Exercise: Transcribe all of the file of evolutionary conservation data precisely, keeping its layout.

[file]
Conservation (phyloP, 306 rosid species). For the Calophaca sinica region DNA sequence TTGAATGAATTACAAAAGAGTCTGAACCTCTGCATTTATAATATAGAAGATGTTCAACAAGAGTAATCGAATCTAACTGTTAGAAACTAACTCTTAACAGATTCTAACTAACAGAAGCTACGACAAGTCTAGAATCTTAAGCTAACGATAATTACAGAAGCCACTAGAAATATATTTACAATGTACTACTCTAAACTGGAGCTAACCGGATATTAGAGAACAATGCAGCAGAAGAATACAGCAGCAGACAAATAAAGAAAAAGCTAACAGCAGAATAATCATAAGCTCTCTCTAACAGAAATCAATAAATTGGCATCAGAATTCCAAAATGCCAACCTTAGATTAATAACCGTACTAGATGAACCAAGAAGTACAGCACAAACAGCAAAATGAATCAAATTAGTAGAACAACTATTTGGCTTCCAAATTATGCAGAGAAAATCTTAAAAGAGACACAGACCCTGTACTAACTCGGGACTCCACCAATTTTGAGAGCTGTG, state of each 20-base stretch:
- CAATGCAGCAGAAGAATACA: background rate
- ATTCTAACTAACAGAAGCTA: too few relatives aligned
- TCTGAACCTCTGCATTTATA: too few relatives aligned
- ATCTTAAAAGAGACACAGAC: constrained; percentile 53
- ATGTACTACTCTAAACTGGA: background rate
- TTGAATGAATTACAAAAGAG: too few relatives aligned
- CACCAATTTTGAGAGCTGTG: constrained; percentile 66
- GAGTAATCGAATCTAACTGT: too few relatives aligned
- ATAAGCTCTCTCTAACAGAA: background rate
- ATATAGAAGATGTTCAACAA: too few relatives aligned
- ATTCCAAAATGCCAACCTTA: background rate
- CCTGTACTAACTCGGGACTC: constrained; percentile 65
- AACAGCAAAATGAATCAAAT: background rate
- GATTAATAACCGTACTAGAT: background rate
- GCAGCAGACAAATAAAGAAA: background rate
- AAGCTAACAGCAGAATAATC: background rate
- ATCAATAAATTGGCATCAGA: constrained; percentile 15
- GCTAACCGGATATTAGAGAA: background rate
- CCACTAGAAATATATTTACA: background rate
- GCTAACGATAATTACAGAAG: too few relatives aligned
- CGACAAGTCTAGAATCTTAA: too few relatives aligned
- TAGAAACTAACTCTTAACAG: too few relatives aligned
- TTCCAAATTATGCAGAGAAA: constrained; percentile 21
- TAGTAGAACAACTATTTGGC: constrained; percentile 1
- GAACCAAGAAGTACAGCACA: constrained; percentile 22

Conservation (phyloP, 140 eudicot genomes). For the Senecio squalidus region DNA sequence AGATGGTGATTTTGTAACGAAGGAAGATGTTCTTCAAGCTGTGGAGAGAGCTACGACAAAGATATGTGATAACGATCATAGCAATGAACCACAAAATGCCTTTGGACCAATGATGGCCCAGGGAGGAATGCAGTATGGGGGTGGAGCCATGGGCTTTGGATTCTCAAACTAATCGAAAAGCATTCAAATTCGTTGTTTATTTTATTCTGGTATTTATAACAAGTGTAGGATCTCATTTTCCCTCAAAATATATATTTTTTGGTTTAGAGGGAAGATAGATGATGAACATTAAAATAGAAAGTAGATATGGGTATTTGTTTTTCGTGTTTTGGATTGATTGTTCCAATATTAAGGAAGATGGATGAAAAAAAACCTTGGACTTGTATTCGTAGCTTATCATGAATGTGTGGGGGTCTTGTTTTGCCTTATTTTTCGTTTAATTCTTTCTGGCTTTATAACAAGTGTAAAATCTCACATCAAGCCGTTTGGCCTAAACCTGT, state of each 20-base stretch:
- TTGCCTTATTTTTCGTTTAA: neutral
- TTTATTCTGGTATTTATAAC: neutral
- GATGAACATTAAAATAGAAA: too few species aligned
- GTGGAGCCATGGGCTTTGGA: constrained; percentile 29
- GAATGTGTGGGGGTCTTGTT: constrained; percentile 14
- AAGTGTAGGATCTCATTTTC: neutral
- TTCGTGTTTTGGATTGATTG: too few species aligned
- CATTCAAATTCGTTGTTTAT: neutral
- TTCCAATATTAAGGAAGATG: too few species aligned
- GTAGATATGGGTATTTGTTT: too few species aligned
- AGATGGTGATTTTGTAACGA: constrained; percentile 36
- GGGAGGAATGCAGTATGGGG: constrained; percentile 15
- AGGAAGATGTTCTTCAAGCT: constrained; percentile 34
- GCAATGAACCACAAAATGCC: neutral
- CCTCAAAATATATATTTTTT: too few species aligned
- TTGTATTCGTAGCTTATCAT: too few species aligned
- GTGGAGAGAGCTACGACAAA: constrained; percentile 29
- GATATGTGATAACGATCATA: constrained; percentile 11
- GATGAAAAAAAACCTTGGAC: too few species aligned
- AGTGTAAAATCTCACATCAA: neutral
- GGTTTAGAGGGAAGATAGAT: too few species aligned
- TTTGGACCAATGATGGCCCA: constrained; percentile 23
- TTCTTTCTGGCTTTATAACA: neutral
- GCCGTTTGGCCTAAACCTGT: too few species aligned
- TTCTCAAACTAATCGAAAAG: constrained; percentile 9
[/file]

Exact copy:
Conservation (phyloP, 306 rosid species). For the Calophaca sinica region DNA sequence TTGAATGAATTACAAAAGAGTCTGAACCTCTGCATTTATAATATAGAAGATGTTCAACAAGAGTAATCGAATCTAACTGTTAGAAACTAACTCTTAACAGATTCTAACTAACAGAAGCTACGACAAGTCTAGAATCTTAAGCTAACGATAATTACAGAAGCCACTAGAAATATATTTACAATGTACTACTCTAAACTGGAGCTAACCGGATATTAGAGAACAATGCAGCAGAAGAATACAGCAGCAGACAAATAAAGAAAAAGCTAACAGCAGAATAATCATAAGCTCTCTCTAACAGAAATCAATAAATTGGCATCAGAATTCCAAAATGCCAACCTTAGATTAATAACCGTACTAGATGAACCAAGAAGTACAGCACAAACAGCAAAATGAATCAAATTAGTAGAACAACTATTTGGCTTCCAAATTATGCAGAGAAAATCTTAAAAGAGACACAGACCCTGTACTAACTCGGGACTCCACCAATTTTGAGAGCTGTG, state of each 20-base stretch:
- CAATGCAGCAGAAGAATACA: background rate
- ATTCTAACTAACAGAAGCTA: too few relatives aligned
- TCTGAACCTCTGCATTTATA: too few relatives aligned
- ATCTTAAAAGAGACACAGAC: constrained; percentile 53
- ATGTACTACTCTAAACTGGA: background rate
- TTGAATGAATTACAAAAGAG: too few relatives aligned
- CACCAATTTTGAGAGCTGTG: constrained; percentile 66
- GAGTAATCGAATCTAACTGT: too few relatives aligned
- ATAAGCTCTCTCTAACAGAA: background rate
- ATATAGAAGATGTTCAACAA: too few relatives aligned
- ATTCCAAAATGCCAACCTTA: background rate
- CCTGTACTAACTCGGGACTC: constrained; percentile 65
- AACAGCAAAATGAATCAAAT: background rate
- GATTAATAACCGTACTAGAT: background rate
- GCAGCAGACAAATAAAGAAA: background rate
- AAGCTAACAGCAGAATAATC: background rate
- ATCAATAAATTGGCATCAGA: constrained; percentile 15
- GCTAACCGGATATTAGAGAA: background rate
- CCACTAGAAATATATTTACA: background rate
- GCTAACGATAATTACAGAAG: too few relatives aligned
- CGACAAGTCTAGAATCTTAA: too few relatives aligned
- TAGAAACTAACTCTTAACAG: too few relatives aligned
- TTCCAAATTATGCAGAGAAA: constrained; percentile 21
- TAGTAGAACAACTATTTGGC: constrained; percentile 1
- GAACCAAGAAGTACAGCACA: constrained; percentile 22

Conservation (phyloP, 140 eudicot genomes). For the Senecio squalidus region DNA sequence AGATGGTGATTTTGTAACGAAGGAAGATGTTCTTCAAGCTGTGGAGAGAGCTACGACAAAGATATGTGATAACGATCATAGCAATGAACCACAAAATGCCTTTGGACCAATGATGGCCCAGGGAGGAATGCAGTATGGGGGTGGAGCCATGGGCTTTGGATTCTCAAACTAATCGAAAAGCATTCAAATTCGTTGTTTATTTTATTCTGGTATTTATAACAAGTGTAGGATCTCATTTTCCCTCAAAATATATATTTTTTGGTTTAGAGGGAAGATAGATGATGAACATTAAAATAGAAAGTAGATATGGGTATTTGTTTTTCGTGTTTTGGATTGATTGTTCCAATATTAAGGAAGATGGATGAAAAAAAACCTTGGACTTGTATTCGTAGCTTATCATGAATGTGTGGGGGTCTTGTTTTGCCTTATTTTTCGTTTAATTCTTTCTGGCTTTATAACAAGTGTAAAATCTCACATCAAGCCGTTTGGCCTAAACCTGT, state of each 20-base stretch:
- TTGCCTTATTTTTCGTTTAA: neutral
- TTTATTCTGGTATTTATAAC: neutral
- GATGAACATTAAAATAGAAA: too few species aligned
- GTGGAGCCATGGGCTTTGGA: constrained; percentile 29
- GAATGTGTGGGGGTCTTGTT: constrained; percentile 14
- AAGTGTAGGATCTCATTTTC: neutral
- TTCGTGTTTTGGATTGATTG: too few species aligned
- CATTCAAATTCGTTGTTTAT: neutral
- TTCCAATATTAAGGAAGATG: too few species aligned
- GTAGATATGGGTATTTGTTT: too few species aligned
- AGATGGTGATTTTGTAACGA: constrained; percentile 36
- GGGAGGAATGCAGTATGGGG: constrained; percentile 15
- AGGAAGATGTTCTTCAAGCT: constrained; percentile 34
- GCAATGAACCACAAAATGCC: neutral
- CCTCAAAATATATATTTTTT: too few species aligned
- TTGTATTCGTAGCTTATCAT: too few species aligned
- GTGGAGAGAGCTACGACAAA: constrained; percentile 29
- GATATGTGATAACGATCATA: constrained; percentile 11
- GATGAAAAAAAACCTTGGAC: too few species aligned
- AGTGTAAAATCTCACATCAA: neutral
- GGTTTAGAGGGAAGATAGAT: too few species aligned
- TTTGGACCAATGATGGCCCA: constrained; percentile 23
- TTCTTTCTGGCTTTATAACA: neutral
- GCCGTTTGGCCTAAACCTGT: too few species aligned
- TTCTCAAACTAATCGAAAAG: constrained; percentile 9